Jim, note that those huge build volumes are for building architecture apps, not for aircraft. We don't know the build volume of the Aeroswift machine.

Page 1/2  >  >>


Partner Zone
Latest Analysis
Advertised as the "Most Powerful Tablet Under $100," the Kindle Fire HD 6 was too tempting for the team at iFixit to pass up. Join us to find out if inexpensive means cheap, irreparable, or just down right economical. It's teardown time!
The first photos made with a 3D-printed telescope are here and they're not as fuzzy as you might expect. A team from the University of Sheffield beat NASA to the goal. The photos of the Moon were made with a reflecting telescope that cost the research team 100 to make (about $161 US).
At Medical Design & Manufacturing Midwest, Joe Wascow told Design News how Optimal Design prototyped a machine that captures the wing-beat of a duck.
The increased adoption of wireless technology for mission-critical applications has revved up the global market for dynamic electronic general purpose (GP) test equipment. As the link between cloud networks and devices -- smartphones, tablets, and notebooks -- results in more complex devices under test, the demand for radio frequency test equipment is starting to intensify.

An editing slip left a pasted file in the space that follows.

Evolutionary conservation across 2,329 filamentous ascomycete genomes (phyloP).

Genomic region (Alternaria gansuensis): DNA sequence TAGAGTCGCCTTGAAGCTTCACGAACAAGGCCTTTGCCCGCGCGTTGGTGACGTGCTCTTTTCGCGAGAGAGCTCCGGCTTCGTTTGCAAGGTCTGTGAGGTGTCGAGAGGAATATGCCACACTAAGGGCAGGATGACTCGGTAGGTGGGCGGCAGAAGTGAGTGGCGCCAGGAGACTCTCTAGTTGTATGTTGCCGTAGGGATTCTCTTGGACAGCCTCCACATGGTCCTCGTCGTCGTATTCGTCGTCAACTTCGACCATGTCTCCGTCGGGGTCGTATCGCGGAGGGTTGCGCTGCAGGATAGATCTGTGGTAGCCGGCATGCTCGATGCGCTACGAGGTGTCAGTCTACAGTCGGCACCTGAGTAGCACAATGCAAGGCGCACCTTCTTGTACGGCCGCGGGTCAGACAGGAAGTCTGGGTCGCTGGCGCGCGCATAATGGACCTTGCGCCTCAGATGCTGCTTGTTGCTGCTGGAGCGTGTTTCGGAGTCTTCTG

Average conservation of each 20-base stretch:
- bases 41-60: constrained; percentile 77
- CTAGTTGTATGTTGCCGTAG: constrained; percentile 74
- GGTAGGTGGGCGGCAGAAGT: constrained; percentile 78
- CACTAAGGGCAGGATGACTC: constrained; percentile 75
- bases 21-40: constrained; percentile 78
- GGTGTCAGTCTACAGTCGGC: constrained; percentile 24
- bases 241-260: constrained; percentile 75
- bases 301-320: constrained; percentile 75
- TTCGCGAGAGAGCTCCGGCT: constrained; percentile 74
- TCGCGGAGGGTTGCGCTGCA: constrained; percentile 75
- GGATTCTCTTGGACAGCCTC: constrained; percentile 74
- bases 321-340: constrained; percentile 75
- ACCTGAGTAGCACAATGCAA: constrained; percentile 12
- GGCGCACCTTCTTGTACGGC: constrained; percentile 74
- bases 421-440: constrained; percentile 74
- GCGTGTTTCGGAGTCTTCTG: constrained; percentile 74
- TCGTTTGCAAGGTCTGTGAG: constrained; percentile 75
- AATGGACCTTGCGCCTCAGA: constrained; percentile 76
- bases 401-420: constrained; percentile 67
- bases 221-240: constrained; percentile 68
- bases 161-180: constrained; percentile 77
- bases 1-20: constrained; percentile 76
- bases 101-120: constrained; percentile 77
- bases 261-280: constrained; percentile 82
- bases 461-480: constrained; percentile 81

Much of the research on lithium-ion batteries is focused on how to make the batteries charge more quickly and last longer than they currently do, work that would significantly improve the experience of mobile device users, as well EV and hybrid car drivers. Researchers in Singapore have come up with what seems like the best solution so far -- a battery that can recharge itself in mere minutes and has a potential lifespan of 20 years.
More:Blogs|News
Design News Webinar Series
10/7/2014 8:00 a.m. California / 11:00 a.m. New York
9/25/2014 11:00 a.m. California / 2:00 p.m. New York
9/10/2014 11:00 a.m. California / 2:00 p.m. New York
7/23/2014 11:00 a.m. California / 2:00 p.m. New York
Quick Poll
The Continuing Education Center offers engineers an entirely new way to get the education they need to formulate next-generation solutions.
Oct 20 - 24, How to Design & Build an Embedded Web Server: An Embedded TCP/IP Tutorial
SEMESTERS: 1  |  2  |  3  |  4  |  5  |  6


Focus on Fundamentals consists of 45-minute on-line classes that cover a host of technologies. You learn without leaving the comfort of your desk. All classes are taught by subject-matter experts and all are archived. So if you can't attend live, attend at your convenience.
Next Class: 10/28-10/30 11:00 AM
Sponsored by Stratasys
Next Class: 10/28-10/30 2:00 PM
Sponsored by Gates Corporation
Next Class: 11/11 2:00 PM
Sponsored by Littelfuse
Learn More   |   Login   |   Archived Classes
Twitter Feed
Design News Twitter Feed
Like Us on Facebook

Sponsored Content

Technology Marketplace

Copyright © 2014 UBM Canon, A UBM company, All rights reserved. Privacy Policy | Terms of Service